• Develop open communication with friends and family about your decision to maintain sobriety because this can help you set expectations for them and allow them to provide you with support. When talking with your loved ones, learn how to express your thoughts to help them better understand what you are going through.
  • Focus on quality over quantity when it comes to relationships. Oftentimes, sobriety requires evaluating your social circle. Making and maintaining friendships as an adult can be difficult, but there are ways to foster these healthy relationships. Joining support groups, exploring new hobbies, and volunteering can eventually help you develop a strong support system.

2. Managing Mood Swings

Managing emotions is important in the early days of sobriety because there’s often a re-emergence of emotions that alcohol used to suppress. It’s important to recognize and identify your emotions so that you can effectively manage and understand your triggers.

3. Dealing With Cravings and Triggers

Cravings and triggers are a constant challenge in early sobriety. They often come as strong urges to drink again because the brain has been trained to consider alcohol a source of pleasure or a way to escape emotional distress. Understanding what sets off your cravings and triggers is important to staying sober. Here are some techniques to help you cope with them.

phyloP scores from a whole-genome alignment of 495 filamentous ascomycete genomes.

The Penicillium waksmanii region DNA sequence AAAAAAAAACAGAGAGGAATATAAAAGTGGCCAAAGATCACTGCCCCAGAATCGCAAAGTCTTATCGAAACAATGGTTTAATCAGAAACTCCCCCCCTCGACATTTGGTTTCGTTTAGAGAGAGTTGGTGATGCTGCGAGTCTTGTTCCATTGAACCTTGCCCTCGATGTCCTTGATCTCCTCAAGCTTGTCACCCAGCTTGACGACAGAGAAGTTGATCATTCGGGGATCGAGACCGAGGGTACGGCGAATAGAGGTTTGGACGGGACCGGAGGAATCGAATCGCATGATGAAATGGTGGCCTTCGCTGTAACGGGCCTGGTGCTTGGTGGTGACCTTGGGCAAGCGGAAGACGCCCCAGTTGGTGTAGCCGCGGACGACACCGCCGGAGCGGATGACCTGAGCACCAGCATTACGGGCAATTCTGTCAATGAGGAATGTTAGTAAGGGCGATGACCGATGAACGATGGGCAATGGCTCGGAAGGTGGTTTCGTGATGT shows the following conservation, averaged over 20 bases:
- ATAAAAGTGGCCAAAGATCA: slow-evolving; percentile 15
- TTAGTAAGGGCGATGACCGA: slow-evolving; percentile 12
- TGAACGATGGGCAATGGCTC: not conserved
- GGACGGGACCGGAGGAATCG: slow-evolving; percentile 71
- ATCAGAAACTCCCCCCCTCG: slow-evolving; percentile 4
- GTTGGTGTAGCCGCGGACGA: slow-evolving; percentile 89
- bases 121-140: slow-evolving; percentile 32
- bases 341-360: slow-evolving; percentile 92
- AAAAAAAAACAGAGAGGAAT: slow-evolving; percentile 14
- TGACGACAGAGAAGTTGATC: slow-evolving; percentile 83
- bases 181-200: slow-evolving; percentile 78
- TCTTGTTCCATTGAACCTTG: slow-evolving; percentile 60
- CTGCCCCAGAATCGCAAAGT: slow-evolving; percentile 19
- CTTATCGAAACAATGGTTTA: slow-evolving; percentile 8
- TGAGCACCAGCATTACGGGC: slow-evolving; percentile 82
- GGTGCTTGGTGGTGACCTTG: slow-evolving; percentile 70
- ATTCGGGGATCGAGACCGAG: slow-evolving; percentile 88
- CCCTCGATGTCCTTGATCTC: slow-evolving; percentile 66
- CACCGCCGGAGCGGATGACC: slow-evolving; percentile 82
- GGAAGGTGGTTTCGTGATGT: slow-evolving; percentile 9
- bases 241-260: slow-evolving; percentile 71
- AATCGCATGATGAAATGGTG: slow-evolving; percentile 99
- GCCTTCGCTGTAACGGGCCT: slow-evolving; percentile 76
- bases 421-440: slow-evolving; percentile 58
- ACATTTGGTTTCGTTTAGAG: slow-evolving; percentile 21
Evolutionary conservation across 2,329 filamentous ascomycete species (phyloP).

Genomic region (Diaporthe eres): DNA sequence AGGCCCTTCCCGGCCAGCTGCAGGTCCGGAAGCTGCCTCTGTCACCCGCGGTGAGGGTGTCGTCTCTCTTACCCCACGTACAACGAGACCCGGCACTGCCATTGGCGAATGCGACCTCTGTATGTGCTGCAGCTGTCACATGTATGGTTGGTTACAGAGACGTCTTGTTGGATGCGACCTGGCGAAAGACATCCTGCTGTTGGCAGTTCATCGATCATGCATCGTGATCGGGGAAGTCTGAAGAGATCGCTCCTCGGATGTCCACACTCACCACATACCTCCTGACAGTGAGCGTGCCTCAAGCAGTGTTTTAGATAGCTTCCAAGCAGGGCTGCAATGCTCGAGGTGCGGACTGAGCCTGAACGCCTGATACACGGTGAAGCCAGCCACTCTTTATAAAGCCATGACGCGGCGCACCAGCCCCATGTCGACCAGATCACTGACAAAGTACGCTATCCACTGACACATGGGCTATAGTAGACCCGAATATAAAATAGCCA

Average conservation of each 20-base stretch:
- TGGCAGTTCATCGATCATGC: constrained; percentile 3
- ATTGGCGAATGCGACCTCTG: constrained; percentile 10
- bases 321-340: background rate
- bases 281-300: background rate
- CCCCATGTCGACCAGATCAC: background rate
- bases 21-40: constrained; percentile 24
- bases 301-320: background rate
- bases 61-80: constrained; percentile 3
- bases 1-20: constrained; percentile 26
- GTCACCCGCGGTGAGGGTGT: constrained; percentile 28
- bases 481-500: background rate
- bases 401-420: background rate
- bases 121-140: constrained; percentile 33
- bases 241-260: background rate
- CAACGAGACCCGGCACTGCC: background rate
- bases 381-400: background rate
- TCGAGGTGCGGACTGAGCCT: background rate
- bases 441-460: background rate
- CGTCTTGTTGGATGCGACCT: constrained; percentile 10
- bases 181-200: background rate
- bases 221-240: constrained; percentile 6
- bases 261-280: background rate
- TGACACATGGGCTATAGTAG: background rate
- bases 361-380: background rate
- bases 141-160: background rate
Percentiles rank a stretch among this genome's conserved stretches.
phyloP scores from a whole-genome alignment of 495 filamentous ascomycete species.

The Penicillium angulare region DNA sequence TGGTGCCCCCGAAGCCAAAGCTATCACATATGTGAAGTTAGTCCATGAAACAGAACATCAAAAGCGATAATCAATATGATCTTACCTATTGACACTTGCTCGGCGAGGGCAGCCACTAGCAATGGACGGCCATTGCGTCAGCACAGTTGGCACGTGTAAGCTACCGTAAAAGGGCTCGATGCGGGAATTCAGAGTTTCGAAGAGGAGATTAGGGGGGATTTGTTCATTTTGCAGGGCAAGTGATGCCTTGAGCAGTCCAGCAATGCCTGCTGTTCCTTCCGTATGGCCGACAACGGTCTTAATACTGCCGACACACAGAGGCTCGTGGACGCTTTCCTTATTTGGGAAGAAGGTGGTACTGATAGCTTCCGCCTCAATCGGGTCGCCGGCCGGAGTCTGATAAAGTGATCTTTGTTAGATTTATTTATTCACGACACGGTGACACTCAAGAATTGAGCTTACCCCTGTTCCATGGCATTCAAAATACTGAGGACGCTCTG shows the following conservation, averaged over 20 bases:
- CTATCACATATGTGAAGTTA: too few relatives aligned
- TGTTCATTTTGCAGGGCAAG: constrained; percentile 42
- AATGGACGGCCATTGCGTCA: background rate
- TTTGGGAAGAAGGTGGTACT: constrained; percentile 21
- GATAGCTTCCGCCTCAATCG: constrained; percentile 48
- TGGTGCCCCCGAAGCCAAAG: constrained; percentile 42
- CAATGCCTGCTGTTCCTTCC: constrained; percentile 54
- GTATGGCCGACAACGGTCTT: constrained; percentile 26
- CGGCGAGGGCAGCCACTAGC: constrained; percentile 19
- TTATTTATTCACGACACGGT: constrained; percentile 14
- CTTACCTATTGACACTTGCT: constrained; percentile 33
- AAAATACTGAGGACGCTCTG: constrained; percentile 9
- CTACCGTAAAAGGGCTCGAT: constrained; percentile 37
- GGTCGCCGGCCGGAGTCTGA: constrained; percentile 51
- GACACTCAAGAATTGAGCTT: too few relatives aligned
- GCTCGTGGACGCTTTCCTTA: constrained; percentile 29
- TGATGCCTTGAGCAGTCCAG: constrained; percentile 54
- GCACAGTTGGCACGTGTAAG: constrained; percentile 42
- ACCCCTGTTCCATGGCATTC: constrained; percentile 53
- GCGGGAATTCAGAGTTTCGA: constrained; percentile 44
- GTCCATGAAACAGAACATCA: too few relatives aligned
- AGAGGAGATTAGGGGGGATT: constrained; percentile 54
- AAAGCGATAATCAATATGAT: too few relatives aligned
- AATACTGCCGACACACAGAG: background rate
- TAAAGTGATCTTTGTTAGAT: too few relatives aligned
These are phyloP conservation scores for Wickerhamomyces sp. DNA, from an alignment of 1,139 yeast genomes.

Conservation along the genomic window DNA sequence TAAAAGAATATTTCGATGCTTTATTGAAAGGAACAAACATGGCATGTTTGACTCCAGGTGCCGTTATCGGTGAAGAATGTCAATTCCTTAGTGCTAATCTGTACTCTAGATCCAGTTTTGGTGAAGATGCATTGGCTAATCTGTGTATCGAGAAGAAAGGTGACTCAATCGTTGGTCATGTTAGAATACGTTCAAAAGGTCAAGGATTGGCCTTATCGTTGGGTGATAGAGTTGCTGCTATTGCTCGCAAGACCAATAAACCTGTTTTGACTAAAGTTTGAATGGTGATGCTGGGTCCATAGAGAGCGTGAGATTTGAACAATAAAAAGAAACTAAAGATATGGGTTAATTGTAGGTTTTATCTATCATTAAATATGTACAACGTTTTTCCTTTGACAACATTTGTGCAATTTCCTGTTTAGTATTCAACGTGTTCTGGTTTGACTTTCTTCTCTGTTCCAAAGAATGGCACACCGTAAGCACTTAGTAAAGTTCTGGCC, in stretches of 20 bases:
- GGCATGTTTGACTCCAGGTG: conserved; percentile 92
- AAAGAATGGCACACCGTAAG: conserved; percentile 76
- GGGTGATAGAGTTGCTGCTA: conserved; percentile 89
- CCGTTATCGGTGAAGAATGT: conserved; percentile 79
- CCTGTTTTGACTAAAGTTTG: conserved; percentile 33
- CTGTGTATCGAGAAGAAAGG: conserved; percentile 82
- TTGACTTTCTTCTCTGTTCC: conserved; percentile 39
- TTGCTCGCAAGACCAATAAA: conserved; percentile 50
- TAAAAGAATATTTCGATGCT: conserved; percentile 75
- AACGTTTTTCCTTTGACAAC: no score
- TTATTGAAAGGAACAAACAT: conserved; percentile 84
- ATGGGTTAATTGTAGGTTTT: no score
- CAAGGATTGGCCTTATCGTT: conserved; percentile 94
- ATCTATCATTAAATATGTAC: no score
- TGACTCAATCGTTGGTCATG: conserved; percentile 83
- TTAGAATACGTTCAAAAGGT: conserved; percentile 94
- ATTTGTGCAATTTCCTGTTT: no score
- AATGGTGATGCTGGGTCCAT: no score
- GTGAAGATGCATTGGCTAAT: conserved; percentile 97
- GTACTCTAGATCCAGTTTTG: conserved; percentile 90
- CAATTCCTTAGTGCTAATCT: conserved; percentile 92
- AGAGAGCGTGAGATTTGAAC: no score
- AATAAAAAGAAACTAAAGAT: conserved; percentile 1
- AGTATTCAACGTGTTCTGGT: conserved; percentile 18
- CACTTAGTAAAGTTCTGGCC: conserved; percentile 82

• Become mindful when you notice when you want to drink and what causes these cravings. Did this craving start because of a certain place, situation, or emotion? Are you feeling stressed, anxious, lonely, or bored? Could a chat with a loved one, a walk with a pet, or a different activity provide the relief or comfort that you’re seeking?
  • When you start thinking, “I guess one drink won’t hurt,” it’s important to challenge that thought and remember that even one drink can set you back.
  • Managing stress is the key because it often leads to cravings. You can try exercising, relaxing, or calming activities like yoga or meditation.
  • If you’re tempted to drink, wait for 10 to 15 minutes before deciding. This pause can decrease the urge. Each time you successfully wait out a craving, it boosts your confidence and ability to control future urges.
  • Early in recovery, it’s a good idea to avoid places or situations where you’ll be tempted to drink, like bars or parties. When you do attend an alcohol-centered social event, try ordering mocktails; this way, you can still feel included, avoid unwanted or sensitive questions, and stay committed to your sobriety.